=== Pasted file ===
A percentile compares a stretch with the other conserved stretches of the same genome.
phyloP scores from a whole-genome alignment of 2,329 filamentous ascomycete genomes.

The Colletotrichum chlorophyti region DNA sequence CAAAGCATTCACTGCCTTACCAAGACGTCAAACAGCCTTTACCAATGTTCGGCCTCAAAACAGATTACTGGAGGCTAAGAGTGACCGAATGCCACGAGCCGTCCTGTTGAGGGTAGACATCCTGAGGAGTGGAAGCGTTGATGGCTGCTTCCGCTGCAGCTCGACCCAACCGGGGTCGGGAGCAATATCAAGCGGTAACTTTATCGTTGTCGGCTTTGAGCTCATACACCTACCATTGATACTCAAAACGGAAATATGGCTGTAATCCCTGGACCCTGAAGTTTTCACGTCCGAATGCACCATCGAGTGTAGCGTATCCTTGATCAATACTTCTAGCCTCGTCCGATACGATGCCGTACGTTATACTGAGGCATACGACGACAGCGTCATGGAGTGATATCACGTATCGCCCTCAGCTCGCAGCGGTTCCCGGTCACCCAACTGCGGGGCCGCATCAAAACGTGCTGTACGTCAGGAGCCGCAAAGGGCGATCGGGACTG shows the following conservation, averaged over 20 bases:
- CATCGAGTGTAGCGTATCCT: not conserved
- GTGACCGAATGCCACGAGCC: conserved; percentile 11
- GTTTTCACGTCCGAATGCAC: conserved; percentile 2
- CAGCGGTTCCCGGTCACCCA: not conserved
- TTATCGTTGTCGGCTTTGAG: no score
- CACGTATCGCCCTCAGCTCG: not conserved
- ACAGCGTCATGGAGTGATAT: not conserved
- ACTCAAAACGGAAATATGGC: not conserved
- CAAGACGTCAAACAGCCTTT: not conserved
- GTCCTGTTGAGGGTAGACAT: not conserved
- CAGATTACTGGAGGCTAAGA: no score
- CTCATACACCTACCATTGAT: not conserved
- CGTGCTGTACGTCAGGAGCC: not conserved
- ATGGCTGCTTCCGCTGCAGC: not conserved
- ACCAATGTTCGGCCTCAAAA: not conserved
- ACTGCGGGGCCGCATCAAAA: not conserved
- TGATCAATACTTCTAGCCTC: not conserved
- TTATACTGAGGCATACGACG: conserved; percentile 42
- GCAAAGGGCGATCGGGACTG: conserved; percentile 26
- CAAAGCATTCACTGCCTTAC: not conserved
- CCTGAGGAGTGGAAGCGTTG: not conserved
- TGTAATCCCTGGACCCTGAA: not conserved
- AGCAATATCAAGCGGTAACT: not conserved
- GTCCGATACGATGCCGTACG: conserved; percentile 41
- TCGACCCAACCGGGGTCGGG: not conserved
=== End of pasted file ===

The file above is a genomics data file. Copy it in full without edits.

A percentile compares a stretch with the other conserved stretches of the same genome.
phyloP scores from a whole-genome alignment of 2,329 filamentous ascomycete genomes.

The Colletotrichum chlorophyti region DNA sequence CAAAGCATTCACTGCCTTACCAAGACGTCAAACAGCCTTTACCAATGTTCGGCCTCAAAACAGATTACTGGAGGCTAAGAGTGACCGAATGCCACGAGCCGTCCTGTTGAGGGTAGACATCCTGAGGAGTGGAAGCGTTGATGGCTGCTTCCGCTGCAGCTCGACCCAACCGGGGTCGGGAGCAATATCAAGCGGTAACTTTATCGTTGTCGGCTTTGAGCTCATACACCTACCATTGATACTCAAAACGGAAATATGGCTGTAATCCCTGGACCCTGAAGTTTTCACGTCCGAATGCACCATCGAGTGTAGCGTATCCTTGATCAATACTTCTAGCCTCGTCCGATACGATGCCGTACGTTATACTGAGGCATACGACGACAGCGTCATGGAGTGATATCACGTATCGCCCTCAGCTCGCAGCGGTTCCCGGTCACCCAACTGCGGGGCCGCATCAAAACGTGCTGTACGTCAGGAGCCGCAAAGGGCGATCGGGACTG shows the following conservation, averaged over 20 bases:
- CATCGAGTGTAGCGTATCCT: not conserved
- GTGACCGAATGCCACGAGCC: conserved; percentile 11
- GTTTTCACGTCCGAATGCAC: conserved; percentile 2
- CAGCGGTTCCCGGTCACCCA: not conserved
- TTATCGTTGTCGGCTTTGAG: no score
- CACGTATCGCCCTCAGCTCG: not conserved
- ACAGCGTCATGGAGTGATAT: not conserved
- ACTCAAAACGGAAATATGGC: not conserved
- CAAGACGTCAAACAGCCTTT: not conserved
- GTCCTGTTGAGGGTAGACAT: not conserved
- CAGATTACTGGAGGCTAAGA: no score
- CTCATACACCTACCATTGAT: not conserved
- CGTGCTGTACGTCAGGAGCC: not conserved
- ATGGCTGCTTCCGCTGCAGC: not conserved
- ACCAATGTTCGGCCTCAAAA: not conserved
- ACTGCGGGGCCGCATCAAAA: not conserved
- TGATCAATACTTCTAGCCTC: not conserved
- TTATACTGAGGCATACGACG: conserved; percentile 42
- GCAAAGGGCGATCGGGACTG: conserved; percentile 26
- CAAAGCATTCACTGCCTTAC: not conserved
- CCTGAGGAGTGGAAGCGTTG: not conserved
- TGTAATCCCTGGACCCTGAA: not conserved
- AGCAATATCAAGCGGTAACT: not conserved
- GTCCGATACGATGCCGTACG: conserved; percentile 41
- TCGACCCAACCGGGGTCGGG: not conserved